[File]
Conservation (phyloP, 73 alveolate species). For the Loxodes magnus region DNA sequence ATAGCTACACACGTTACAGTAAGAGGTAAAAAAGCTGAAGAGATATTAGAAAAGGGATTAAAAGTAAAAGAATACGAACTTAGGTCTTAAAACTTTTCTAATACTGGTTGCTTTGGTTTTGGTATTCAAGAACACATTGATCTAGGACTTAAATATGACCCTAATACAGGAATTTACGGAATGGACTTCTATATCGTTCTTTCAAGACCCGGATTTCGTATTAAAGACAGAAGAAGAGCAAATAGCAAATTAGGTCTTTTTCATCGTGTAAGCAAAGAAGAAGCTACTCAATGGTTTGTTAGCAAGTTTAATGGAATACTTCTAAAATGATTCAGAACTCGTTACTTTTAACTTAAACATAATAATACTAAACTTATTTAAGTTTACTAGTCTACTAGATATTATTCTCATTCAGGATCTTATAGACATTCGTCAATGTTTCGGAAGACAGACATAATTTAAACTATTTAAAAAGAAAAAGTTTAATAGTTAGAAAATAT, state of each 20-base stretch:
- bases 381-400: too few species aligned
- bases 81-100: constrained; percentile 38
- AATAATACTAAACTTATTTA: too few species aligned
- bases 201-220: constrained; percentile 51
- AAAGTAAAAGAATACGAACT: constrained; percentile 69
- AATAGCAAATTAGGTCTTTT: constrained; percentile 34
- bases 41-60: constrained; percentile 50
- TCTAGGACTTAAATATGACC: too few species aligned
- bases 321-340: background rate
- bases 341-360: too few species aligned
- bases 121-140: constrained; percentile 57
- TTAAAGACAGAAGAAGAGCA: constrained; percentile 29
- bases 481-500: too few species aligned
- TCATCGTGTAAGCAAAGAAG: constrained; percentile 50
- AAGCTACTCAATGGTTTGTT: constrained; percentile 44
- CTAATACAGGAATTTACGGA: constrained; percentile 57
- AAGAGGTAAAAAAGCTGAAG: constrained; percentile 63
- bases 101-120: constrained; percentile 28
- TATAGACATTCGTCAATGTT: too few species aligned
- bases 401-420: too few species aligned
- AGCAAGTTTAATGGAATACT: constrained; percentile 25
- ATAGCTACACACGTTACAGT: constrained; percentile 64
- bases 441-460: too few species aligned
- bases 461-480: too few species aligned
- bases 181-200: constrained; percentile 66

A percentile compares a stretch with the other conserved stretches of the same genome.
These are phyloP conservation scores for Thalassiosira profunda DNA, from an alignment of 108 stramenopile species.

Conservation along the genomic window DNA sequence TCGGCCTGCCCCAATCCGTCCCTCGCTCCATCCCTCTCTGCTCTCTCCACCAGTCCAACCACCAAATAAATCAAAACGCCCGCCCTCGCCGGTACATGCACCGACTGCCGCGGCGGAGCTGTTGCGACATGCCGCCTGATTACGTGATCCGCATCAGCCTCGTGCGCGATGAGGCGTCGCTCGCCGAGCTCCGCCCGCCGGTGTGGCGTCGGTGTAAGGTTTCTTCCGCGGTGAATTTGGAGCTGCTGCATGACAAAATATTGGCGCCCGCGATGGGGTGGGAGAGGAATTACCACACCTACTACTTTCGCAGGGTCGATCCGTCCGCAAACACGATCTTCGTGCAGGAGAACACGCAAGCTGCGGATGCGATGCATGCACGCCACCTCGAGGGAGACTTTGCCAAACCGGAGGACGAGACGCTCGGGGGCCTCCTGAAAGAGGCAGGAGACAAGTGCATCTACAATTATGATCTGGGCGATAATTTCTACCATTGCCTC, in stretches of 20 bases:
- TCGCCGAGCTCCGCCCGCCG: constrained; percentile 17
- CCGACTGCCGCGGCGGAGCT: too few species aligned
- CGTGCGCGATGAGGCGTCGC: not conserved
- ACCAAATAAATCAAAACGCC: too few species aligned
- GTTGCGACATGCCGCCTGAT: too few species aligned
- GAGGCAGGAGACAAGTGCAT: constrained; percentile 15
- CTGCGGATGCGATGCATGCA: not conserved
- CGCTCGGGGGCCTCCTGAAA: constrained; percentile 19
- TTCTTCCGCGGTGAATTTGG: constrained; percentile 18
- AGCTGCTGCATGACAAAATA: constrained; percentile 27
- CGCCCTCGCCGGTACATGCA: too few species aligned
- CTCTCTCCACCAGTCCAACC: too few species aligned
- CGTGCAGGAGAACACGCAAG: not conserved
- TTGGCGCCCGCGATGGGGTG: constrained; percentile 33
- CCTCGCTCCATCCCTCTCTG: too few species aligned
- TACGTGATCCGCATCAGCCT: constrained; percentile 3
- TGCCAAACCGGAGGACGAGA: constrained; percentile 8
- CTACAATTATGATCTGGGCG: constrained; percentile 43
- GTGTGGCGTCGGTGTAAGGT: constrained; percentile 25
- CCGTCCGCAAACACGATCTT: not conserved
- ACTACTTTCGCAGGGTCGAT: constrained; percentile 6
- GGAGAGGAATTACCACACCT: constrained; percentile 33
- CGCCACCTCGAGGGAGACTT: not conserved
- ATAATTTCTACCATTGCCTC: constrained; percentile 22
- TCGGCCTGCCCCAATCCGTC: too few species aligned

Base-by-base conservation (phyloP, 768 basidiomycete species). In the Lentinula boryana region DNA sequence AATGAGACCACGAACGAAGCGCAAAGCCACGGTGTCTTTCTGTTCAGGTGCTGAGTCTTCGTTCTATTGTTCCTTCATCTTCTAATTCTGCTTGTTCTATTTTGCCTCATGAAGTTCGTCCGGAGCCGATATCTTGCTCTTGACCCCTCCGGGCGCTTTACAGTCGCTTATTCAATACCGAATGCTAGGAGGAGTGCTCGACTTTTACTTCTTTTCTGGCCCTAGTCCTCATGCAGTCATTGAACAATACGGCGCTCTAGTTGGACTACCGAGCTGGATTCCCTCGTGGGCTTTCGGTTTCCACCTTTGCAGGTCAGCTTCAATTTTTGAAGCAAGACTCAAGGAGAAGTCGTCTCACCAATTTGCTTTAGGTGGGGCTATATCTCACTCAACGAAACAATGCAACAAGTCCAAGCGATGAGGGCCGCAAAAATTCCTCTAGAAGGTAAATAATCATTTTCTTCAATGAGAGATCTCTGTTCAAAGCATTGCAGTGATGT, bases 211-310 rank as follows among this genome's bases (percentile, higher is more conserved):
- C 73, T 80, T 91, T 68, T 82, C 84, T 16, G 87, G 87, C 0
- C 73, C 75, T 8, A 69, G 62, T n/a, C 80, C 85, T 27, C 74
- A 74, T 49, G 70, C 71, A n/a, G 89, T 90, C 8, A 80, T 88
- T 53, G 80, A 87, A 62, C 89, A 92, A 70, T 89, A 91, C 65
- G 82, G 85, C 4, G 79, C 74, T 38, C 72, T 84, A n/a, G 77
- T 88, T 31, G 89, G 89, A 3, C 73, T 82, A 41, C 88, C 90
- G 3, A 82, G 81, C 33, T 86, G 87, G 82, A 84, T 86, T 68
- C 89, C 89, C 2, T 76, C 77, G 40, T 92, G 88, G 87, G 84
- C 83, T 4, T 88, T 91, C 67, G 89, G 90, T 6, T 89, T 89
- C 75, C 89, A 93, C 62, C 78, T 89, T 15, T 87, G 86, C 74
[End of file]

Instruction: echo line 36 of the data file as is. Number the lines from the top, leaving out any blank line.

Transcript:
- CTGCGGATGCGATGCATGCA: not conserved